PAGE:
Svein

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    In your first post you said:
    Your conditions specify that L is finite and that the xn are finite for all n<N (N is arbitrary).

    Your second statement implies that from a certain n0, |xn-L|<ε (which is finite) and therefore |xn|<|L|+ε which is finite since L is finite.

    In the same manner, the correct version of your third statement implies exactly the same thing, only here you can choose an arbitrary small ε.

    The crucial point is the statement (∀n>n0)!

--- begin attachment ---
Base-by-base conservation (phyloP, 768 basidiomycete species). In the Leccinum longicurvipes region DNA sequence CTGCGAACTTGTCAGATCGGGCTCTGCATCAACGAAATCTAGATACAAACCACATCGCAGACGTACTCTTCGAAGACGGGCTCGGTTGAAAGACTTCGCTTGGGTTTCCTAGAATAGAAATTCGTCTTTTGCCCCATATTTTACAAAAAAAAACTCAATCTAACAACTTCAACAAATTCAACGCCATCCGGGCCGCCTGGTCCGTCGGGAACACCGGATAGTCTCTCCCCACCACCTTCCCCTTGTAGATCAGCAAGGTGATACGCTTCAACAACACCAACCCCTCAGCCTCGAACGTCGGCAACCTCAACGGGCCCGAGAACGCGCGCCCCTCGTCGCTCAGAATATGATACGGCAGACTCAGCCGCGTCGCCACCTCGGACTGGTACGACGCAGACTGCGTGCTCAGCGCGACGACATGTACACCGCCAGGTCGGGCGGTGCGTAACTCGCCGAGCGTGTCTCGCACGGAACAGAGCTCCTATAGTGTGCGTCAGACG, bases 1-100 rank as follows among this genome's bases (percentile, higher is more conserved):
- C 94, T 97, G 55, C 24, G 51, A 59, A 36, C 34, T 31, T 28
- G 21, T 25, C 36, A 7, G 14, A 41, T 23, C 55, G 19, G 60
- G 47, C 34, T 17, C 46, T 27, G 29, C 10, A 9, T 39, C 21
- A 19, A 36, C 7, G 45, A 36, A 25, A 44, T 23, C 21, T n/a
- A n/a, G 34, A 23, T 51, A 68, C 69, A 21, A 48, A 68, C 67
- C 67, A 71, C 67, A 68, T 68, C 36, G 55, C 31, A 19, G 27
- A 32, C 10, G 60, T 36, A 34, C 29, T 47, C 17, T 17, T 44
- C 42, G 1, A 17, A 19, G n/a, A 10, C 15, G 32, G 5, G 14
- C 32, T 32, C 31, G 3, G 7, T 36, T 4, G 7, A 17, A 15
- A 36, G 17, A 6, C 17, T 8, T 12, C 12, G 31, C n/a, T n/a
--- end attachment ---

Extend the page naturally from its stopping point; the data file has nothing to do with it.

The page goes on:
9. Feb 14, 2017 #8
    Yes Svein, I think ##L## is finite. May be I should explicitly say it. Other than that, is the proof I presented OK ?
     
  10. Feb 14, 2017 #9
    Hi, yes I think it is correct! Note that you didn't need to do a contrapositive proof for the first part, you could just build ##L## and ##\epsilon## from the ##M## you would have had (which looks very much like what you did). But it doesn't make your proof less right.
     
  11. Feb 14, 2017 #10
    Thanks Q.B. , this chain of quantifiers can be confusing sometimes